What You Need To Know About The Polaris Ranger CREW 570 SP Northstar

Derrek Sigler
by Derrek Sigler

If you are looking for a Polaris Ranger that can seat four people, yet is still compact enough to fit into tighter areas, well, they have a model that fits that bill. The Ranger Crew 570 SP is a machine that is built to wiggle into areas a full-size machine can’t, yet has a backseat capable of fitting two adults. When you add in the SP Northstar package, and drape the whole thing in Polaris’ Pursuit camo, you have a pretty cool machine for hunting. Here’s what you really need to know about the Polaris Ranger CREW 570 SP Northstar model if you are thinking of buying one.

The five-seven-zero

The first time I ever got behind the wheel of a machine with Polaris’ 570 motor, it was a compact RZR model. That was a fun machine. Next up was a Sportsman, and again - lots of fun. Then I got behind the wheel of a full-size Ranger CREW model. That’s where things got a little less than good. I’m not dogging the machine really, it’s just that in my opinion, the 570 motor just didn’t have enough power to let you really get the most from a full-size, six-person Ranger CREW model. However - and this is a BIG however - The 570 motor is outstanding in the mid-size platform, and that includes the CREW 570 SP Northstar. Let’s discuss.

The latest incarnation of the 570 is a 567cc ProStar Single-cylinder dual overhead cam four-stroke that pumps out 44 horses. There are certain machines that the 570 motor is magic in. The Sportsman 570 Ride Command is amazing, as is the Ranger SP two-seat model. I was a little nervous going into the Crew Northstar Ranger simply because the longer cab body and full-cab enclosure add a lot of weight. I was pleasantly surprised with how much pep the machine had, though. It is a little slower to accelerate than smaller models, but it isn’t bad at all. The top speed for me was around 48mph on a straight trail with two other adult-sized people on board. The torque seemed pretty good, as it always is with this engine and you didn’t get excessive wheel spin when you got on the gas in two-wheel drive.


Suspension action is pretty good. Up front, the Ranger SP has 9 inches of travel from the McPherson Strut design. This is the same idea Polaris has been using in the Sportsman line for years and it works pretty well. Could the Ranger Crew benefit from going to a dual-wishbone design in the front? Probably, but for 99% of the users out there, you’d never notice the difference. The rear suspension uses a dual A-arm setup with 10 inches of travel. It is predictable and smooth, even under load.

The Ranger CREW SP 570 is rated to tow 1,500 pounds and handles that with little effort. When you add in a full load of passengers, it gets a little slower with a full trailer behind it, but it still worked, and the engine didn’t show any signs of overheating. This would be a great rig for field hunting waterfowl, like geese. The cargo bed is rated for 500 pounds and again, handles it just fine. You do need to be careful when hauling four adults and some cargo, as it can start to tax the machine a bit. The total payload capacity is 750 pounds, and that can be reached quickly with big dudes.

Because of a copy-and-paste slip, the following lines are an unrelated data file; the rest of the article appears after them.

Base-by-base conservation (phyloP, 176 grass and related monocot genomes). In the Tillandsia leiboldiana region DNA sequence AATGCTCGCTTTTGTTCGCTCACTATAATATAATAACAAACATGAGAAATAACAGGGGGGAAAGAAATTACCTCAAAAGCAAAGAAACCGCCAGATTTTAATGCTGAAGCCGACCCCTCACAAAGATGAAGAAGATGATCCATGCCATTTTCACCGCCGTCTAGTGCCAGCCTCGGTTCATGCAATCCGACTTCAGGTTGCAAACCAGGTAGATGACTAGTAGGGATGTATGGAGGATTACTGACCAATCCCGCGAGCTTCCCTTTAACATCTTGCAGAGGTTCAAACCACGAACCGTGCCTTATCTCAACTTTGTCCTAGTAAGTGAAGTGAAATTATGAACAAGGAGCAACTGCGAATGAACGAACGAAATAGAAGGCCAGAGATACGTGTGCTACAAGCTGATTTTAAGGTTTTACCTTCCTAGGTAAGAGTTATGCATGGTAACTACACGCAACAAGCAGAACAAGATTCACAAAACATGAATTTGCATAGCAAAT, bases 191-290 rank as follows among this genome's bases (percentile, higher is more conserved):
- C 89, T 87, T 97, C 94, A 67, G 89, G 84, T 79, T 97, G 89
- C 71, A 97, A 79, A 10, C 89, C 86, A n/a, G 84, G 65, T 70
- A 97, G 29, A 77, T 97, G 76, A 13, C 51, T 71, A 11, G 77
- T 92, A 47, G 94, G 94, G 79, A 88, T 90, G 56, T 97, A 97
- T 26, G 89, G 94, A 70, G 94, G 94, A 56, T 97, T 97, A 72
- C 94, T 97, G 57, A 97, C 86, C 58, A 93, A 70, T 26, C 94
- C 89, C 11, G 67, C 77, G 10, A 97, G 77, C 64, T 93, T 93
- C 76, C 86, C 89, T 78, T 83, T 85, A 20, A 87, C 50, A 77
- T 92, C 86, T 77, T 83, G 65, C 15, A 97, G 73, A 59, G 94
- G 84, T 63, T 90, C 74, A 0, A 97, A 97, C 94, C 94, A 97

Northstar light

If you are used to the full-sized Ranger XP Northstar models, don’t think that the mid-size Northstar is the same - it’s not. I would assume that there isn’t enough space to add all of the traditional Northstar goodies to the SP, but it does come with some great features that make it a great option. The machine has a full cab enclosure with premium glass windshields and side windows that roll down with a hand crank. There is a windshield wiper system, too, which is great for rainy days. The Ranger Crew 570 SP Northstar has a heater, too that keeps the whole cab nice and toasty warm on cold days.

There is also a 3,500 Polaris Pro winch. The Polaris Pro winches are quite stellar and on par with the best in the industry. I have used several and installed them on machines myself. Polaris did their homework with these winches, and having one on your Polaris is a smart move.

Unlike the big Northstar-equipped Ranger, the mid-size model doesn’t come with Ride Command as a standard feature option. You can, however, add a version of it as an accessory. If you plan on doing much trail riding or riding in remote areas, Ride Command is a great tool and worth looking into.

Other tidbits

The Ranger CREW 570 SP Northstar rolls on 25-inch Pro Armor X-Terrain tires that are pretty beefy and seem durable. Traction is not a concern with the machine and the tires help with the 10.3 inches of ground clearance.

Handling is pretty good for a machine that is 12 feet long. The turning radius is around the 16-foot mark and you can wiggle it into some pretty tight terrain. The machine is just 58 inches wide, too, so those 60-inch limited trails are wide open to you. I was amazed at just how nimble the machine was in some tight wooded areas.

The unit we tested was in Polaris’ sweet Pursuit cam pattern. I’ve said this before, but as a hunter, I’d love to see some camo clothing options in this pattern as it is great for areas like mine where there is a mix of hardwoods and pine trees. A ground blind would be cool too, for turkey and deer season.

Overall, I am impressed with the 2024 Polar Ranger CREW 570 SP Northstar. It has enough power to handle most things, ample room for four people, and great handling for a crew-capacity machine. Add in the camo and you’ve got a great option for hunting. My wife likes the heater for the colder weather and the comfort level is really good. The starting price for the machine as we tested it is reasonable at $23,499. For more information, go to the Polaris website, or better still - your local Polaris dealer to see one in person.

Derrek Sigler
Derrek Sigler

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